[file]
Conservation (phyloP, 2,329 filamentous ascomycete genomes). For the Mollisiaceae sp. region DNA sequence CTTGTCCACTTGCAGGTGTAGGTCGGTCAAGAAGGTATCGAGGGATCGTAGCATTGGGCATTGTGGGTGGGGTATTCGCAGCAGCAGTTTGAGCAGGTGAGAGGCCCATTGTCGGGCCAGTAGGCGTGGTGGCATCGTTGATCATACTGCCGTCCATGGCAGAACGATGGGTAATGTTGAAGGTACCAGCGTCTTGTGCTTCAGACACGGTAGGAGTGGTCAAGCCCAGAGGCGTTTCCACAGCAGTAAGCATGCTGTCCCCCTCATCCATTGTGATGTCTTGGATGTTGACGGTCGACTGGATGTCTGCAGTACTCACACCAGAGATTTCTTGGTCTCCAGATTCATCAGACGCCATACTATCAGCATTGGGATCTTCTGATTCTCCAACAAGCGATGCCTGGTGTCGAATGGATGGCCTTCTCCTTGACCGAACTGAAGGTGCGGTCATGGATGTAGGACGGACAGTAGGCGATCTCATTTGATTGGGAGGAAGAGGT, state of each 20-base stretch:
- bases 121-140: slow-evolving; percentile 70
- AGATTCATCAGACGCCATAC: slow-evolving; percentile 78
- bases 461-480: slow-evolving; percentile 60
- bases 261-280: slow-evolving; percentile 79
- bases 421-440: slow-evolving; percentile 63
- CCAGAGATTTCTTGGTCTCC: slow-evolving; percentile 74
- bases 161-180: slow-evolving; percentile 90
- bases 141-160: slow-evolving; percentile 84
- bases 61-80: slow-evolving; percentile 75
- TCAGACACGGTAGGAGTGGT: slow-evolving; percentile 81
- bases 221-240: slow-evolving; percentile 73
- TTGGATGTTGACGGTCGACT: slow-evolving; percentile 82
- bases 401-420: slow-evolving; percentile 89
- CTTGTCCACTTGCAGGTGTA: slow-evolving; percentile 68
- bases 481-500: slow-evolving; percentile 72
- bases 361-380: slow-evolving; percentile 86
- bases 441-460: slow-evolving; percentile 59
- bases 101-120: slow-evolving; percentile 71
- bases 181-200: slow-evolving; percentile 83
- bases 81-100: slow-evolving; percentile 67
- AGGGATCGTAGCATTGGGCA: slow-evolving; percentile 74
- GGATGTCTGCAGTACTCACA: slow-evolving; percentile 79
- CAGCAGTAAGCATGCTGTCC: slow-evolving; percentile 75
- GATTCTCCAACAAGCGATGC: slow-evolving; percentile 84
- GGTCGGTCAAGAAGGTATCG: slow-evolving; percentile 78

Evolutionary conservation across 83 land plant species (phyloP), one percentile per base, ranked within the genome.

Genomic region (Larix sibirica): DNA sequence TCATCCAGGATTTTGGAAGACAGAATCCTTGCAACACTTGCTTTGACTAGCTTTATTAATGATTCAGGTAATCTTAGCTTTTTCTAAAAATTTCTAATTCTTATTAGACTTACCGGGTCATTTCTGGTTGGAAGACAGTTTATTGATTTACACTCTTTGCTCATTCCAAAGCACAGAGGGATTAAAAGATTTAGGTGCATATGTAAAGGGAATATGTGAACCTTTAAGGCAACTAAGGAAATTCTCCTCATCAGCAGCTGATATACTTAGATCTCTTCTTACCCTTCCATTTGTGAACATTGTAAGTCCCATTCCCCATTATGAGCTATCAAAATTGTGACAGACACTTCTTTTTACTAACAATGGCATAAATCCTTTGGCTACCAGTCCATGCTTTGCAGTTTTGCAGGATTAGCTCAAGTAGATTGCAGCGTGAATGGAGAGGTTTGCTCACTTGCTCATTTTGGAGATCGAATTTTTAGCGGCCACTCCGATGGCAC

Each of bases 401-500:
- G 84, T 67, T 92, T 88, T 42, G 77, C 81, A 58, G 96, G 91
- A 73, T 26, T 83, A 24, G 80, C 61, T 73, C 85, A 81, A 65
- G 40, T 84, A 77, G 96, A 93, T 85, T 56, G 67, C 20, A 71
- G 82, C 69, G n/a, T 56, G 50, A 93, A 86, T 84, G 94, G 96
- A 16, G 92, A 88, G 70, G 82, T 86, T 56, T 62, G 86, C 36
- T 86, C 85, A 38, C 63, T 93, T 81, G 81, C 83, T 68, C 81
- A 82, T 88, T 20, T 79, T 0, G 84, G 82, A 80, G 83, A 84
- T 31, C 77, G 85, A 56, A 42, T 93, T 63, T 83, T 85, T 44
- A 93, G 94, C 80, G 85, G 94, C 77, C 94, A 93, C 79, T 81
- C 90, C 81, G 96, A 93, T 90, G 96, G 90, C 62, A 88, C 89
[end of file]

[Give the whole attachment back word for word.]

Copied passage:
Conservation (phyloP, 2,329 filamentous ascomycete genomes). For the Mollisiaceae sp. region DNA sequence CTTGTCCACTTGCAGGTGTAGGTCGGTCAAGAAGGTATCGAGGGATCGTAGCATTGGGCATTGTGGGTGGGGTATTCGCAGCAGCAGTTTGAGCAGGTGAGAGGCCCATTGTCGGGCCAGTAGGCGTGGTGGCATCGTTGATCATACTGCCGTCCATGGCAGAACGATGGGTAATGTTGAAGGTACCAGCGTCTTGTGCTTCAGACACGGTAGGAGTGGTCAAGCCCAGAGGCGTTTCCACAGCAGTAAGCATGCTGTCCCCCTCATCCATTGTGATGTCTTGGATGTTGACGGTCGACTGGATGTCTGCAGTACTCACACCAGAGATTTCTTGGTCTCCAGATTCATCAGACGCCATACTATCAGCATTGGGATCTTCTGATTCTCCAACAAGCGATGCCTGGTGTCGAATGGATGGCCTTCTCCTTGACCGAACTGAAGGTGCGGTCATGGATGTAGGACGGACAGTAGGCGATCTCATTTGATTGGGAGGAAGAGGT, state of each 20-base stretch:
- bases 121-140: slow-evolving; percentile 70
- AGATTCATCAGACGCCATAC: slow-evolving; percentile 78
- bases 461-480: slow-evolving; percentile 60
- bases 261-280: slow-evolving; percentile 79
- bases 421-440: slow-evolving; percentile 63
- CCAGAGATTTCTTGGTCTCC: slow-evolving; percentile 74
- bases 161-180: slow-evolving; percentile 90
- bases 141-160: slow-evolving; percentile 84
- bases 61-80: slow-evolving; percentile 75
- TCAGACACGGTAGGAGTGGT: slow-evolving; percentile 81
- bases 221-240: slow-evolving; percentile 73
- TTGGATGTTGACGGTCGACT: slow-evolving; percentile 82
- bases 401-420: slow-evolving; percentile 89
- CTTGTCCACTTGCAGGTGTA: slow-evolving; percentile 68
- bases 481-500: slow-evolving; percentile 72
- bases 361-380: slow-evolving; percentile 86
- bases 441-460: slow-evolving; percentile 59
- bases 101-120: slow-evolving; percentile 71
- bases 181-200: slow-evolving; percentile 83
- bases 81-100: slow-evolving; percentile 67
- AGGGATCGTAGCATTGGGCA: slow-evolving; percentile 74
- GGATGTCTGCAGTACTCACA: slow-evolving; percentile 79
- CAGCAGTAAGCATGCTGTCC: slow-evolving; percentile 75
- GATTCTCCAACAAGCGATGC: slow-evolving; percentile 84
- GGTCGGTCAAGAAGGTATCG: slow-evolving; percentile 78

Evolutionary conservation across 83 land plant species (phyloP), one percentile per base, ranked within the genome.

Genomic region (Larix sibirica): DNA sequence TCATCCAGGATTTTGGAAGACAGAATCCTTGCAACACTTGCTTTGACTAGCTTTATTAATGATTCAGGTAATCTTAGCTTTTTCTAAAAATTTCTAATTCTTATTAGACTTACCGGGTCATTTCTGGTTGGAAGACAGTTTATTGATTTACACTCTTTGCTCATTCCAAAGCACAGAGGGATTAAAAGATTTAGGTGCATATGTAAAGGGAATATGTGAACCTTTAAGGCAACTAAGGAAATTCTCCTCATCAGCAGCTGATATACTTAGATCTCTTCTTACCCTTCCATTTGTGAACATTGTAAGTCCCATTCCCCATTATGAGCTATCAAAATTGTGACAGACACTTCTTTTTACTAACAATGGCATAAATCCTTTGGCTACCAGTCCATGCTTTGCAGTTTTGCAGGATTAGCTCAAGTAGATTGCAGCGTGAATGGAGAGGTTTGCTCACTTGCTCATTTTGGAGATCGAATTTTTAGCGGCCACTCCGATGGCAC

Each of bases 401-500:
- G 84, T 67, T 92, T 88, T 42, G 77, C 81, A 58, G 96, G 91
- A 73, T 26, T 83, A 24, G 80, C 61, T 73, C 85, A 81, A 65
- G 40, T 84, A 77, G 96, A 93, T 85, T 56, G 67, C 20, A 71
- G 82, C 69, G n/a, T 56, G 50, A 93, A 86, T 84, G 94, G 96
- A 16, G 92, A 88, G 70, G 82, T 86, T 56, T 62, G 86, C 36
- T 86, C 85, A 38, C 63, T 93, T 81, G 81, C 83, T 68, C 81
- A 82, T 88, T 20, T 79, T 0, G 84, G 82, A 80, G 83, A 84
- T 31, C 77, G 85, A 56, A 42, T 93, T 63, T 83, T 85, T 44
- A 93, G 94, C 80, G 85, G 94, C 77, C 94, A 93, C 79, T 81
- C 90, C 81, G 96, A 93, T 90, G 96, G 90, C 62, A 88, C 89